Less than five days until Franco De Vita (Principal, American Ballet Theatre’s Jacqueline Kennedy Onassis School) arrives at Knoxville Ballet School to adjudicate examinations classes.  Hair thingummies and candidate numbers:

Hair thingummy up close:

Merde to all my young students!

Spelling Counts.

And here is why.  Watch starting at 12 seconds, the beautiful Emanuel Amuchastegui, gold medalist at the 2010 Prix de Lausanne.

Technique, technique, technique.  Visit the Prix de Lausanne.  And go here for more about Emanuel.

Keeping the Artist Alive in Young Dancers (and stepping outside my comfort zone)

These last weeks as I have begun working with American Ballet Theatre’s National Training Curriculum in my own ballet classroom I find myself bumping up against a small dilemma:  improvisation is to be explored in the lower levels of the curriculum.

Er, okay.  See, the thing is, I suck at improvisation.  I always have.  Once I discovered this truth about myself as a young ballet student I managed to finagle my way out of just about any situation in which I would be asked to improvise dance on the spot; I even “missed” most of my modern dance classes—where improvisation was likely—when I went away to ballet school (until the school notified my parents of this oversight on my part).  Note to my friends in the modern dance world for whom improvisation is practically second nature:  go ahead and collectively roll your eyes.  But American Ballet Theatre will be on my doorstep on April 24th to see how my young students have fared in their classes with me during the course of this academic year.  So improvisation it is.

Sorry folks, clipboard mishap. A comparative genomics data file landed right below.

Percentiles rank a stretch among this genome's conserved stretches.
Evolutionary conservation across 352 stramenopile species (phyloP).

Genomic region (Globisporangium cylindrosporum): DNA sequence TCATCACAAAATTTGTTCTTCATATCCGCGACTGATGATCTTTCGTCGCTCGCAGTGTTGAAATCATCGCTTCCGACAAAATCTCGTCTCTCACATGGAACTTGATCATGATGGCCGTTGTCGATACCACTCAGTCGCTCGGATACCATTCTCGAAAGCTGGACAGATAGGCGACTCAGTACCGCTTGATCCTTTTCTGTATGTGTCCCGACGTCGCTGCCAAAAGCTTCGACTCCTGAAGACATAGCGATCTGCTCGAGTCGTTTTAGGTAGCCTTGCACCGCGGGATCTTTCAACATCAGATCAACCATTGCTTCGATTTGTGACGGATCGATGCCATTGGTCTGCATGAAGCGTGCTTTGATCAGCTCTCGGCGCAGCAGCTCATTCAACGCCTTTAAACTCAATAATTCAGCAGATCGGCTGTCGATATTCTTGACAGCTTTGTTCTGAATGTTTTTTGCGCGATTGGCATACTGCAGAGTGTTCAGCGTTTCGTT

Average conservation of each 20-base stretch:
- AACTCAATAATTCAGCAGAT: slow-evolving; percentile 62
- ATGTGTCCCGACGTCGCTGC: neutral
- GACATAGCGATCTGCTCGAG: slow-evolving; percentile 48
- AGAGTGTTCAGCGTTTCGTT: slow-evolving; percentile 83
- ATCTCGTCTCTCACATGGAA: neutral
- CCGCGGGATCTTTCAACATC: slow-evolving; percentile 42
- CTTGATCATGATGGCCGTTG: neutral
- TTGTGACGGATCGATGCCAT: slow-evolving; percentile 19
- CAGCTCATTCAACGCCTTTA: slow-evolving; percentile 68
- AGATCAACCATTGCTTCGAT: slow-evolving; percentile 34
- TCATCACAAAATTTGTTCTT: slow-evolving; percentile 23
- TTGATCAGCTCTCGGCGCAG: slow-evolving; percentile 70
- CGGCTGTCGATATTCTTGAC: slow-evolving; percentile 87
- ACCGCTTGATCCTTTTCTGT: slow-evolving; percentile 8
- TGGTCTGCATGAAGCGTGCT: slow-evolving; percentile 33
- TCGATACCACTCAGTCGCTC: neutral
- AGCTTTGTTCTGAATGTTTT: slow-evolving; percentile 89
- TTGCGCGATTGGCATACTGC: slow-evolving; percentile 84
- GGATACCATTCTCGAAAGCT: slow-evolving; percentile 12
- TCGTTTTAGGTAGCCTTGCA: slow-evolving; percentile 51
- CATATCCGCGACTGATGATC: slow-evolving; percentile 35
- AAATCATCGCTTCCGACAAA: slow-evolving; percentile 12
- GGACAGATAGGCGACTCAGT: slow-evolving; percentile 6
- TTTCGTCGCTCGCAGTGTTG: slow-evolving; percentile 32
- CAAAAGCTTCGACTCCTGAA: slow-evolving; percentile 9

I had an opportunity to take classes in Primary through Level 3 of the National Training Curriculum this past summer at ABT.  I recall a moment during the Primary Level class in which our teacher—the lovely and able Harriet Clark—said something along the lines of, Now here is where we would do our improvisation, waving it away so that we could proceed to the next exercise.  A little voice inside me screamed, Wait!  Stop!  Improvise what? Everybody else seemed satisfied that she was going on, so I put on my best poker face and nodded knowingly with them.  And unfortunately, we were not able to observe any classes in the very lowest levels of the curriculum, as the summer intensives students whose classes ran concurrently with ours were older and therefore in slightly higher levels (where, you guessed it, there is no improvisation exercise).